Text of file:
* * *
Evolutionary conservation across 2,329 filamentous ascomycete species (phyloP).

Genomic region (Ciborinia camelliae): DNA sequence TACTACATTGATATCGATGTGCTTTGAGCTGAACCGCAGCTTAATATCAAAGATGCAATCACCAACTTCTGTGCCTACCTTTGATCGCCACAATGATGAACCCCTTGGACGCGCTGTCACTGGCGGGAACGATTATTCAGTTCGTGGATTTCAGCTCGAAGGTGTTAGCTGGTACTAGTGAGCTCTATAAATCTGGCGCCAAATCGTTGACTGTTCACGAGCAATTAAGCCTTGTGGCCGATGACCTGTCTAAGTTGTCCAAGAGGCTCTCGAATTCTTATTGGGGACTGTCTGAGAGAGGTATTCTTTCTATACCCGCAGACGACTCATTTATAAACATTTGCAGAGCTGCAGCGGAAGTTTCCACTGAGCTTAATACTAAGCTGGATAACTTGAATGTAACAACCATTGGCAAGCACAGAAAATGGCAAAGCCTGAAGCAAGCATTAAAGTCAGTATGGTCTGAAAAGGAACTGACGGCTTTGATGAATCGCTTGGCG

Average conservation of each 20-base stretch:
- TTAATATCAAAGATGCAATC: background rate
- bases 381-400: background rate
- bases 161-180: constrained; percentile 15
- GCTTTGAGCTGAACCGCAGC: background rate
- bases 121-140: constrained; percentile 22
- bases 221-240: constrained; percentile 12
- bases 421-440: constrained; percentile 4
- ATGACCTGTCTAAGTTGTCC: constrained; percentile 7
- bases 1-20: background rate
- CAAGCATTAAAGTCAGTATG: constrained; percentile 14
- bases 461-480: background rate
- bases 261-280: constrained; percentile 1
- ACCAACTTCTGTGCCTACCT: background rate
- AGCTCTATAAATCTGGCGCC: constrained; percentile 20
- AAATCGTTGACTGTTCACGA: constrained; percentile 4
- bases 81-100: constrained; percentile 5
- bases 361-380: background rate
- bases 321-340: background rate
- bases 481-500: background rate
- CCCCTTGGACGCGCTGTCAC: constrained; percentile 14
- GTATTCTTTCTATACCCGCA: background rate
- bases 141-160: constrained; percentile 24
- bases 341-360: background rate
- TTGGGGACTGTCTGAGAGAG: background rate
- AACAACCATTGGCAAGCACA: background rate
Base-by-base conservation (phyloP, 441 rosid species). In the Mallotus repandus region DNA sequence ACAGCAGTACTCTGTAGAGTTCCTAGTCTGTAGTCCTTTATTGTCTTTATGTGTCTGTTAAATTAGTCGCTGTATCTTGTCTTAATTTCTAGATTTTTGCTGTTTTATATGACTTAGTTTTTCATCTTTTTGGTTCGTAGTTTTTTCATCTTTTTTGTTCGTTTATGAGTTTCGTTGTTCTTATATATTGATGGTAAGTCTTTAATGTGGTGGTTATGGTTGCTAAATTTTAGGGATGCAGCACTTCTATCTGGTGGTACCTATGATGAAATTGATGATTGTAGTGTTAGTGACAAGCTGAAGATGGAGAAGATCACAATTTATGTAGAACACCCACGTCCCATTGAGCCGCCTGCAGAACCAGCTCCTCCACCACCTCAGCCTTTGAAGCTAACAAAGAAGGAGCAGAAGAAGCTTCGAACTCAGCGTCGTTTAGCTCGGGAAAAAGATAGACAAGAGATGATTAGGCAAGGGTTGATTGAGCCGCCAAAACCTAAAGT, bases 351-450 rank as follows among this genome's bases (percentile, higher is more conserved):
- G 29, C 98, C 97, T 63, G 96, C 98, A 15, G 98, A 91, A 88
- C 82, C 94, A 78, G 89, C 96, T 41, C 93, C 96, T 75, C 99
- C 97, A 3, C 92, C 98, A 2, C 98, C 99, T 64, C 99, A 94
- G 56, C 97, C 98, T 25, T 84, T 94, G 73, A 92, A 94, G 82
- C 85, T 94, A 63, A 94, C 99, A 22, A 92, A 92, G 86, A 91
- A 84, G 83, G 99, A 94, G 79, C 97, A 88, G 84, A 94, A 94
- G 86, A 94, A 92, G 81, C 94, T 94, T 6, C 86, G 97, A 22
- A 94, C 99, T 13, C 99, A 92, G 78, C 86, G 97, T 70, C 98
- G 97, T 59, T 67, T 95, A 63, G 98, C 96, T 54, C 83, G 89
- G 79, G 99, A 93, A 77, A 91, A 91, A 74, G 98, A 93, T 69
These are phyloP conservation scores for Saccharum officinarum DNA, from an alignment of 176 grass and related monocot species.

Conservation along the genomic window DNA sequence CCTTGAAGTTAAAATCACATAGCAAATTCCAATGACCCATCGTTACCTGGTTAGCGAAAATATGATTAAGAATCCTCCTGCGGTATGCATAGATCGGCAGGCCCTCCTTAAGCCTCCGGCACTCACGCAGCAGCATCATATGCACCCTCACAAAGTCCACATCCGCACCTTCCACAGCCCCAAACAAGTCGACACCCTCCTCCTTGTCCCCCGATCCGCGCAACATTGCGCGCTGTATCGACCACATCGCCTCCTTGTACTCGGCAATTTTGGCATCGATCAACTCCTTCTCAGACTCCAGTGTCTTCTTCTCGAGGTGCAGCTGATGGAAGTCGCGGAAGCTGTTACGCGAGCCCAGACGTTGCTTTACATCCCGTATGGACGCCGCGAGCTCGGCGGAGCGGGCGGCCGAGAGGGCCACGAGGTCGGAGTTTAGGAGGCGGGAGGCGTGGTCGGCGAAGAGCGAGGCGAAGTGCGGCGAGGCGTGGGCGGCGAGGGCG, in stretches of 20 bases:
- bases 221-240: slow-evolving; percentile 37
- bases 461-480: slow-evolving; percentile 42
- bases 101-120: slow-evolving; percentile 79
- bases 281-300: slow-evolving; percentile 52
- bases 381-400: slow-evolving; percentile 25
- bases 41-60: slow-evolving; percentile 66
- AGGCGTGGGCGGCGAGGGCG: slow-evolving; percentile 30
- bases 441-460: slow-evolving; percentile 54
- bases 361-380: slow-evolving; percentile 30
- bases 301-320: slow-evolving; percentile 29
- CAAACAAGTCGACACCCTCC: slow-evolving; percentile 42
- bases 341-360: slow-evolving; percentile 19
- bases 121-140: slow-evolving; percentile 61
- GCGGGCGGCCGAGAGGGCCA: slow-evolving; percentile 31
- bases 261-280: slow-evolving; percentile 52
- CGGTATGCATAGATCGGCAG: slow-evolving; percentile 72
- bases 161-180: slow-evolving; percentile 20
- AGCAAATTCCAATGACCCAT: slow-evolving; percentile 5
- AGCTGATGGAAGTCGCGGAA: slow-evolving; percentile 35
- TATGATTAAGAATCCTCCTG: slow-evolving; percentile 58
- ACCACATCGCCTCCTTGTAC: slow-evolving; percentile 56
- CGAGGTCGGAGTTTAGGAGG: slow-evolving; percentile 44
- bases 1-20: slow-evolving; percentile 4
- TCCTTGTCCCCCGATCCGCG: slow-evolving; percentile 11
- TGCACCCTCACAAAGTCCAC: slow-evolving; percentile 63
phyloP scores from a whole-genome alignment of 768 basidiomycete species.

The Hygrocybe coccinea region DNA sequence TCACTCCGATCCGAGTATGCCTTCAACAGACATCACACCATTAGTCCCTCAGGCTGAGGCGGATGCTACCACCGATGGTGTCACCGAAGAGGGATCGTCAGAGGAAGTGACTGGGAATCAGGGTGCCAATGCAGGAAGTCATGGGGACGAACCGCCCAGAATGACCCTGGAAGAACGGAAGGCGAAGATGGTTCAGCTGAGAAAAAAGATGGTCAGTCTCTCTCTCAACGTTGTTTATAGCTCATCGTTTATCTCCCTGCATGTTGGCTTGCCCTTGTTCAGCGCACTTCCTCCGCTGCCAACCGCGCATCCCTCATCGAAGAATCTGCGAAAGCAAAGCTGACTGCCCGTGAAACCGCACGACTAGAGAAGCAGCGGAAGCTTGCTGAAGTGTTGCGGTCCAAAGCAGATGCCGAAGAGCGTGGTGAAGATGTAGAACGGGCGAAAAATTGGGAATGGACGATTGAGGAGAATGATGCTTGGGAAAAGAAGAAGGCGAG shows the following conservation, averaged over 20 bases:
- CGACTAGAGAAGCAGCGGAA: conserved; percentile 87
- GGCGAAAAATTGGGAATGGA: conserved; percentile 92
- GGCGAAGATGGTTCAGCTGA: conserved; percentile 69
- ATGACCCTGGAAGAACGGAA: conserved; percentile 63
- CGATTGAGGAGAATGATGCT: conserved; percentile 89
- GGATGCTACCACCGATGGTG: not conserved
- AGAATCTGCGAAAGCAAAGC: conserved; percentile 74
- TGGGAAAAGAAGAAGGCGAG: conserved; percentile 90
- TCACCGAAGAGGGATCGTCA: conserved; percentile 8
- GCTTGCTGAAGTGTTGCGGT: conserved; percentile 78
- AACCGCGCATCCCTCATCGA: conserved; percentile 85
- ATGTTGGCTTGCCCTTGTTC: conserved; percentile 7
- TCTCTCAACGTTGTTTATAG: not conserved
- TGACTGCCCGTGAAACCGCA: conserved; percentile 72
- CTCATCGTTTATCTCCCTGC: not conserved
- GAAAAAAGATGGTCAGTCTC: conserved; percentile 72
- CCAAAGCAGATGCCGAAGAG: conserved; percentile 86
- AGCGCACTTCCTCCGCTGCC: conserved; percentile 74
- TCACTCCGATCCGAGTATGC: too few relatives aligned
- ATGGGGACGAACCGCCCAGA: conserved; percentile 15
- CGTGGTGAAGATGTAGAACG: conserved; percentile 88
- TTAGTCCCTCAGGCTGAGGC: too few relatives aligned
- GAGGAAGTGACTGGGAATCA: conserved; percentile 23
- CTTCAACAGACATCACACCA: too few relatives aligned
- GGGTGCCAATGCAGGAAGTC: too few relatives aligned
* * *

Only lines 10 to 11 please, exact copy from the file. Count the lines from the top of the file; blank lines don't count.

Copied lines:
- bases 421-440: constrained; percentile 4
- ATGACCTGTCTAAGTTGTCC: constrained; percentile 7